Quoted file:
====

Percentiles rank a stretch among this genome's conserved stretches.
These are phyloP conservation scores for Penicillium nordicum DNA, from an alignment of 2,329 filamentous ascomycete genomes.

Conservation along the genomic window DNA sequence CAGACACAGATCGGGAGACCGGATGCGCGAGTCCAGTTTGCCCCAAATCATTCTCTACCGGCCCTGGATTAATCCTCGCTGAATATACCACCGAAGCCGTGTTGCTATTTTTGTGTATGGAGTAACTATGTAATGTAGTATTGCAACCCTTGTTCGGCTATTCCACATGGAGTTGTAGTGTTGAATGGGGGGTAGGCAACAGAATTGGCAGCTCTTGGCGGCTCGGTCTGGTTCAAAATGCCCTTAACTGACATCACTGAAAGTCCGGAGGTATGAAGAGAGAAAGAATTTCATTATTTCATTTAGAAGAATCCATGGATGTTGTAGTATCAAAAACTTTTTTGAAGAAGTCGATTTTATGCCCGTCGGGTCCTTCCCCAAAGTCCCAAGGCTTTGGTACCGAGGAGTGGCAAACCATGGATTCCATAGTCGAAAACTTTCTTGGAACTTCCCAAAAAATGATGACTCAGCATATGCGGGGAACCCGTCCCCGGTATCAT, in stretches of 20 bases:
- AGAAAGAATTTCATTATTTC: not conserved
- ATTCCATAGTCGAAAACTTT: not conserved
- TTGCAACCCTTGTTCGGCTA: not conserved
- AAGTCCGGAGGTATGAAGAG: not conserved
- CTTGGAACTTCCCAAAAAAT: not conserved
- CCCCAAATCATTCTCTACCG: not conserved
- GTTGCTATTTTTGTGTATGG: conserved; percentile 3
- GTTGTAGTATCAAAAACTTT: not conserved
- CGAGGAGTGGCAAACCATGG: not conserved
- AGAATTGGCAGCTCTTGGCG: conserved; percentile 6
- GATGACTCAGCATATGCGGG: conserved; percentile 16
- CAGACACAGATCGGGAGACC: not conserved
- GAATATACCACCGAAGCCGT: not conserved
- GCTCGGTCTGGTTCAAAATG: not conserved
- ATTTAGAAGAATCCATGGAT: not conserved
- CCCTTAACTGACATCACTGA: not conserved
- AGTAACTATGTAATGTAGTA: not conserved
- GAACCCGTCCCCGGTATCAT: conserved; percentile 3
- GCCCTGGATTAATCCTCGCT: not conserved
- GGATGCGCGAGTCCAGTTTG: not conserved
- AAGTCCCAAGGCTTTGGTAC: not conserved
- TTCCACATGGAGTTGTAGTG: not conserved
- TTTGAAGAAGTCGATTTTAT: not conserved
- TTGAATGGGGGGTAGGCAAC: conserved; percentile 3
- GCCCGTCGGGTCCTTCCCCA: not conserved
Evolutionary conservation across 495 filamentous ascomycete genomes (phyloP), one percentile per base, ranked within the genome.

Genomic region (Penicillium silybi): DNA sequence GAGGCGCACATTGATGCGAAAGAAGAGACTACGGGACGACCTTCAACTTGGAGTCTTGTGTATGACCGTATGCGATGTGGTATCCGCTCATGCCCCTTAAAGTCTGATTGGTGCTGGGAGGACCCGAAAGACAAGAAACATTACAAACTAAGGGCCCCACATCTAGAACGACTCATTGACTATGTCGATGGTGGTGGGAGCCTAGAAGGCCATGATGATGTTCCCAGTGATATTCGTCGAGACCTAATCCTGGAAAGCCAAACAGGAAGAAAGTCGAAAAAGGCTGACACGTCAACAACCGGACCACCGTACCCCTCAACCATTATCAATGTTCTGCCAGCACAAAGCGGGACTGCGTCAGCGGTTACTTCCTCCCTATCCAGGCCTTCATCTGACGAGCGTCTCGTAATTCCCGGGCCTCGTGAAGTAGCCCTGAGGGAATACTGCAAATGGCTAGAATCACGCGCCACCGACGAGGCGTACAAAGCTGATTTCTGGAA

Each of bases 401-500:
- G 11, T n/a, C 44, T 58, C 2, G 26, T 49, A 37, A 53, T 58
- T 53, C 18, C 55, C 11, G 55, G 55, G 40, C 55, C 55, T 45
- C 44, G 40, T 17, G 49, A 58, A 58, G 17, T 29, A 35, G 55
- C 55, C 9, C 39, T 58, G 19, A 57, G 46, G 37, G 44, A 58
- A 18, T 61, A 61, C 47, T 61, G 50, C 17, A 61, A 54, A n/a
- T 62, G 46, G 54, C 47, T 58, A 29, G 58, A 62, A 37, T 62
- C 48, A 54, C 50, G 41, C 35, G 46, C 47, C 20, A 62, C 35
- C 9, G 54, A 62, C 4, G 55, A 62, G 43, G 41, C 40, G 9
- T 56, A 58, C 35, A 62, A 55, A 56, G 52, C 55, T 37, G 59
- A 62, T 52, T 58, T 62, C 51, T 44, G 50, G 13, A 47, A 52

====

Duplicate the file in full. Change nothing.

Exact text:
Percentiles rank a stretch among this genome's conserved stretches.
These are phyloP conservation scores for Penicillium nordicum DNA, from an alignment of 2,329 filamentous ascomycete genomes.

Conservation along the genomic window DNA sequence CAGACACAGATCGGGAGACCGGATGCGCGAGTCCAGTTTGCCCCAAATCATTCTCTACCGGCCCTGGATTAATCCTCGCTGAATATACCACCGAAGCCGTGTTGCTATTTTTGTGTATGGAGTAACTATGTAATGTAGTATTGCAACCCTTGTTCGGCTATTCCACATGGAGTTGTAGTGTTGAATGGGGGGTAGGCAACAGAATTGGCAGCTCTTGGCGGCTCGGTCTGGTTCAAAATGCCCTTAACTGACATCACTGAAAGTCCGGAGGTATGAAGAGAGAAAGAATTTCATTATTTCATTTAGAAGAATCCATGGATGTTGTAGTATCAAAAACTTTTTTGAAGAAGTCGATTTTATGCCCGTCGGGTCCTTCCCCAAAGTCCCAAGGCTTTGGTACCGAGGAGTGGCAAACCATGGATTCCATAGTCGAAAACTTTCTTGGAACTTCCCAAAAAATGATGACTCAGCATATGCGGGGAACCCGTCCCCGGTATCAT, in stretches of 20 bases:
- AGAAAGAATTTCATTATTTC: not conserved
- ATTCCATAGTCGAAAACTTT: not conserved
- TTGCAACCCTTGTTCGGCTA: not conserved
- AAGTCCGGAGGTATGAAGAG: not conserved
- CTTGGAACTTCCCAAAAAAT: not conserved
- CCCCAAATCATTCTCTACCG: not conserved
- GTTGCTATTTTTGTGTATGG: conserved; percentile 3
- GTTGTAGTATCAAAAACTTT: not conserved
- CGAGGAGTGGCAAACCATGG: not conserved
- AGAATTGGCAGCTCTTGGCG: conserved; percentile 6
- GATGACTCAGCATATGCGGG: conserved; percentile 16
- CAGACACAGATCGGGAGACC: not conserved
- GAATATACCACCGAAGCCGT: not conserved
- GCTCGGTCTGGTTCAAAATG: not conserved
- ATTTAGAAGAATCCATGGAT: not conserved
- CCCTTAACTGACATCACTGA: not conserved
- AGTAACTATGTAATGTAGTA: not conserved
- GAACCCGTCCCCGGTATCAT: conserved; percentile 3
- GCCCTGGATTAATCCTCGCT: not conserved
- GGATGCGCGAGTCCAGTTTG: not conserved
- AAGTCCCAAGGCTTTGGTAC: not conserved
- TTCCACATGGAGTTGTAGTG: not conserved
- TTTGAAGAAGTCGATTTTAT: not conserved
- TTGAATGGGGGGTAGGCAAC: conserved; percentile 3
- GCCCGTCGGGTCCTTCCCCA: not conserved
Evolutionary conservation across 495 filamentous ascomycete genomes (phyloP), one percentile per base, ranked within the genome.

Genomic region (Penicillium silybi): DNA sequence GAGGCGCACATTGATGCGAAAGAAGAGACTACGGGACGACCTTCAACTTGGAGTCTTGTGTATGACCGTATGCGATGTGGTATCCGCTCATGCCCCTTAAAGTCTGATTGGTGCTGGGAGGACCCGAAAGACAAGAAACATTACAAACTAAGGGCCCCACATCTAGAACGACTCATTGACTATGTCGATGGTGGTGGGAGCCTAGAAGGCCATGATGATGTTCCCAGTGATATTCGTCGAGACCTAATCCTGGAAAGCCAAACAGGAAGAAAGTCGAAAAAGGCTGACACGTCAACAACCGGACCACCGTACCCCTCAACCATTATCAATGTTCTGCCAGCACAAAGCGGGACTGCGTCAGCGGTTACTTCCTCCCTATCCAGGCCTTCATCTGACGAGCGTCTCGTAATTCCCGGGCCTCGTGAAGTAGCCCTGAGGGAATACTGCAAATGGCTAGAATCACGCGCCACCGACGAGGCGTACAAAGCTGATTTCTGGAA

Each of bases 401-500:
- G 11, T n/a, C 44, T 58, C 2, G 26, T 49, A 37, A 53, T 58
- T 53, C 18, C 55, C 11, G 55, G 55, G 40, C 55, C 55, T 45
- C 44, G 40, T 17, G 49, A 58, A 58, G 17, T 29, A 35, G 55
- C 55, C 9, C 39, T 58, G 19, A 57, G 46, G 37, G 44, A 58
- A 18, T 61, A 61, C 47, T 61, G 50, C 17, A 61, A 54, A n/a
- T 62, G 46, G 54, C 47, T 58, A 29, G 58, A 62, A 37, T 62
- C 48, A 54, C 50, G 41, C 35, G 46, C 47, C 20, A 62, C 35
- C 9, G 54, A 62, C 4, G 55, A 62, G 43, G 41, C 40, G 9
- T 56, A 58, C 35, A 62, A 55, A 56, G 52, C 55, T 37, G 59
- A 62, T 52, T 58, T 62, C 51, T 44, G 50, G 13, A 47, A 52